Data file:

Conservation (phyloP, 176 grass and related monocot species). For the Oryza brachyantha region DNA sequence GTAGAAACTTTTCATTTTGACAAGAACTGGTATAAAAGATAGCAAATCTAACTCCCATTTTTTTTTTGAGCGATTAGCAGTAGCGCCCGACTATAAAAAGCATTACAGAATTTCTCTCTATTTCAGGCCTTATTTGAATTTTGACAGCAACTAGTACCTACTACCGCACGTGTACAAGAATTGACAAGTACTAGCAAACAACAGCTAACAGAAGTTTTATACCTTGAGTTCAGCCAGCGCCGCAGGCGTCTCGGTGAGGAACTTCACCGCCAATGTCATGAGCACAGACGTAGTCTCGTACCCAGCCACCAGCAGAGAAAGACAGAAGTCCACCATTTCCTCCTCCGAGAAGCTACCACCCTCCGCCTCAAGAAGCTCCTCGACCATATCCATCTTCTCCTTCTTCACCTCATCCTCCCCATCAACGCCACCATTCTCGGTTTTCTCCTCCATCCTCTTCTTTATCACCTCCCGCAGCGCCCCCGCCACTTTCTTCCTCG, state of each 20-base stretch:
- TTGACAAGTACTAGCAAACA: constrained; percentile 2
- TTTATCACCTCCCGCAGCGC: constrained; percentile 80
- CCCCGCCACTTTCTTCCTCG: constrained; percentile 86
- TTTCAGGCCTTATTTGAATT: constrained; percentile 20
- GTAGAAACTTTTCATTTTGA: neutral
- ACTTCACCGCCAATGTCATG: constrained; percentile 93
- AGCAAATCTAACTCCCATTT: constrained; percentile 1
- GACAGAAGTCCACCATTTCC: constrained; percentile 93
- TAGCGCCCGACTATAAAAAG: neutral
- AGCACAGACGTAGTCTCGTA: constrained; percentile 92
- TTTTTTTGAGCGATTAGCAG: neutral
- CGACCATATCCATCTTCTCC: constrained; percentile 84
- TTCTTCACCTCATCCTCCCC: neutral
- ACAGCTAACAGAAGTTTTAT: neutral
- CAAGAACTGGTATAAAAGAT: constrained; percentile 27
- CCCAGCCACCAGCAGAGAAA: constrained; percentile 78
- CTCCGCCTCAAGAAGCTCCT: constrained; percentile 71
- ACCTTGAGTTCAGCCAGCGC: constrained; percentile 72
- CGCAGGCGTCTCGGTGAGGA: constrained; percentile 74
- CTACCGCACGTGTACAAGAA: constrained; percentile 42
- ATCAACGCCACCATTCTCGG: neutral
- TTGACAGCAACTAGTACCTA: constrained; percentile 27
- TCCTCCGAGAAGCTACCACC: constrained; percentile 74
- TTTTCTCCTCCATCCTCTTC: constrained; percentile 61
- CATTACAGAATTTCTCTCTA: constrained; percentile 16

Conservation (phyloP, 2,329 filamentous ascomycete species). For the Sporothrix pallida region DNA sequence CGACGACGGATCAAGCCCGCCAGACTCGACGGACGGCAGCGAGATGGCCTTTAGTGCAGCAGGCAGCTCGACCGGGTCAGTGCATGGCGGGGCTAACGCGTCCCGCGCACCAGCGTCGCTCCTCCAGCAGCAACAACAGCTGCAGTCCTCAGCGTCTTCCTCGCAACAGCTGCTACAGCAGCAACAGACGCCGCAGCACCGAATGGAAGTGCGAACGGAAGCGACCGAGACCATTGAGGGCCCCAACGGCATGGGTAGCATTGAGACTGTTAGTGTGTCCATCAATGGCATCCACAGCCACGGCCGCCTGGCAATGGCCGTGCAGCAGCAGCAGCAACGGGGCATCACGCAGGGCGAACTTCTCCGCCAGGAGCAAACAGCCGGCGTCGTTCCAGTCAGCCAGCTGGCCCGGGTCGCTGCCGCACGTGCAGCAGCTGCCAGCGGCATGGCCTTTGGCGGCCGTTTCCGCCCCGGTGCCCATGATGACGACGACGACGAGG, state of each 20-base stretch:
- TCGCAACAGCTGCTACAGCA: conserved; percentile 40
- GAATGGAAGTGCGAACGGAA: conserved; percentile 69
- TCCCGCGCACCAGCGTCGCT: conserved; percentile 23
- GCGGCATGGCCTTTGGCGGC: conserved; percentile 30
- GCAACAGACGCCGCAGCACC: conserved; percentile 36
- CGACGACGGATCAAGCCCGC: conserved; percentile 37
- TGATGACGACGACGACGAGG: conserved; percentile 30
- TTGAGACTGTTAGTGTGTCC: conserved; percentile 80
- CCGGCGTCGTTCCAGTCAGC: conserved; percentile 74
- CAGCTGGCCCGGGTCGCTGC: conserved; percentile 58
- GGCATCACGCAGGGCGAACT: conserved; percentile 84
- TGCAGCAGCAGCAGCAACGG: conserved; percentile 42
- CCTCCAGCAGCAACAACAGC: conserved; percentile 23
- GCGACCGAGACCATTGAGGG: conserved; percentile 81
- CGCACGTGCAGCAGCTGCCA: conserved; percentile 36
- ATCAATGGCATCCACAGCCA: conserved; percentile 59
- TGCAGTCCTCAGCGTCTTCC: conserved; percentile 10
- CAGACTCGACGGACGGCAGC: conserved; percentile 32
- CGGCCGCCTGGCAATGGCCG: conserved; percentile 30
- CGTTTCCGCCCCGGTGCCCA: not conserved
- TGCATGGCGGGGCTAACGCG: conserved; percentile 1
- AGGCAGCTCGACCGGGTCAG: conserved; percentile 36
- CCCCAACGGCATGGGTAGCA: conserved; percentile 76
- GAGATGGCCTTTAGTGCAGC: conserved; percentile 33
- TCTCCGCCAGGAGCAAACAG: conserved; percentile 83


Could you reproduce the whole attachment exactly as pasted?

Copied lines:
Conservation (phyloP, 176 grass and related monocot species). For the Oryza brachyantha region DNA sequence GTAGAAACTTTTCATTTTGACAAGAACTGGTATAAAAGATAGCAAATCTAACTCCCATTTTTTTTTTGAGCGATTAGCAGTAGCGCCCGACTATAAAAAGCATTACAGAATTTCTCTCTATTTCAGGCCTTATTTGAATTTTGACAGCAACTAGTACCTACTACCGCACGTGTACAAGAATTGACAAGTACTAGCAAACAACAGCTAACAGAAGTTTTATACCTTGAGTTCAGCCAGCGCCGCAGGCGTCTCGGTGAGGAACTTCACCGCCAATGTCATGAGCACAGACGTAGTCTCGTACCCAGCCACCAGCAGAGAAAGACAGAAGTCCACCATTTCCTCCTCCGAGAAGCTACCACCCTCCGCCTCAAGAAGCTCCTCGACCATATCCATCTTCTCCTTCTTCACCTCATCCTCCCCATCAACGCCACCATTCTCGGTTTTCTCCTCCATCCTCTTCTTTATCACCTCCCGCAGCGCCCCCGCCACTTTCTTCCTCG, state of each 20-base stretch:
- TTGACAAGTACTAGCAAACA: constrained; percentile 2
- TTTATCACCTCCCGCAGCGC: constrained; percentile 80
- CCCCGCCACTTTCTTCCTCG: constrained; percentile 86
- TTTCAGGCCTTATTTGAATT: constrained; percentile 20
- GTAGAAACTTTTCATTTTGA: neutral
- ACTTCACCGCCAATGTCATG: constrained; percentile 93
- AGCAAATCTAACTCCCATTT: constrained; percentile 1
- GACAGAAGTCCACCATTTCC: constrained; percentile 93
- TAGCGCCCGACTATAAAAAG: neutral
- AGCACAGACGTAGTCTCGTA: constrained; percentile 92
- TTTTTTTGAGCGATTAGCAG: neutral
- CGACCATATCCATCTTCTCC: constrained; percentile 84
- TTCTTCACCTCATCCTCCCC: neutral
- ACAGCTAACAGAAGTTTTAT: neutral
- CAAGAACTGGTATAAAAGAT: constrained; percentile 27
- CCCAGCCACCAGCAGAGAAA: constrained; percentile 78
- CTCCGCCTCAAGAAGCTCCT: constrained; percentile 71
- ACCTTGAGTTCAGCCAGCGC: constrained; percentile 72
- CGCAGGCGTCTCGGTGAGGA: constrained; percentile 74
- CTACCGCACGTGTACAAGAA: constrained; percentile 42
- ATCAACGCCACCATTCTCGG: neutral
- TTGACAGCAACTAGTACCTA: constrained; percentile 27
- TCCTCCGAGAAGCTACCACC: constrained; percentile 74
- TTTTCTCCTCCATCCTCTTC: constrained; percentile 61
- CATTACAGAATTTCTCTCTA: constrained; percentile 16

Conservation (phyloP, 2,329 filamentous ascomycete species). For the Sporothrix pallida region DNA sequence CGACGACGGATCAAGCCCGCCAGACTCGACGGACGGCAGCGAGATGGCCTTTAGTGCAGCAGGCAGCTCGACCGGGTCAGTGCATGGCGGGGCTAACGCGTCCCGCGCACCAGCGTCGCTCCTCCAGCAGCAACAACAGCTGCAGTCCTCAGCGTCTTCCTCGCAACAGCTGCTACAGCAGCAACAGACGCCGCAGCACCGAATGGAAGTGCGAACGGAAGCGACCGAGACCATTGAGGGCCCCAACGGCATGGGTAGCATTGAGACTGTTAGTGTGTCCATCAATGGCATCCACAGCCACGGCCGCCTGGCAATGGCCGTGCAGCAGCAGCAGCAACGGGGCATCACGCAGGGCGAACTTCTCCGCCAGGAGCAAACAGCCGGCGTCGTTCCAGTCAGCCAGCTGGCCCGGGTCGCTGCCGCACGTGCAGCAGCTGCCAGCGGCATGGCCTTTGGCGGCCGTTTCCGCCCCGGTGCCCATGATGACGACGACGACGAGG, state of each 20-base stretch:
- TCGCAACAGCTGCTACAGCA: conserved; percentile 40
- GAATGGAAGTGCGAACGGAA: conserved; percentile 69
- TCCCGCGCACCAGCGTCGCT: conserved; percentile 23
- GCGGCATGGCCTTTGGCGGC: conserved; percentile 30
- GCAACAGACGCCGCAGCACC: conserved; percentile 36
- CGACGACGGATCAAGCCCGC: conserved; percentile 37
- TGATGACGACGACGACGAGG: conserved; percentile 30
- TTGAGACTGTTAGTGTGTCC: conserved; percentile 80
- CCGGCGTCGTTCCAGTCAGC: conserved; percentile 74
- CAGCTGGCCCGGGTCGCTGC: conserved; percentile 58
- GGCATCACGCAGGGCGAACT: conserved; percentile 84
- TGCAGCAGCAGCAGCAACGG: conserved; percentile 42
- CCTCCAGCAGCAACAACAGC: conserved; percentile 23
- GCGACCGAGACCATTGAGGG: conserved; percentile 81
- CGCACGTGCAGCAGCTGCCA: conserved; percentile 36
- ATCAATGGCATCCACAGCCA: conserved; percentile 59
- TGCAGTCCTCAGCGTCTTCC: conserved; percentile 10
- CAGACTCGACGGACGGCAGC: conserved; percentile 32
- CGGCCGCCTGGCAATGGCCG: conserved; percentile 30
- CGTTTCCGCCCCGGTGCCCA: not conserved
- TGCATGGCGGGGCTAACGCG: conserved; percentile 1
- AGGCAGCTCGACCGGGTCAG: conserved; percentile 36
- CCCCAACGGCATGGGTAGCA: conserved; percentile 76
- GAGATGGCCTTTAGTGCAGC: conserved; percentile 33
- TCTCCGCCAGGAGCAAACAG: conserved; percentile 83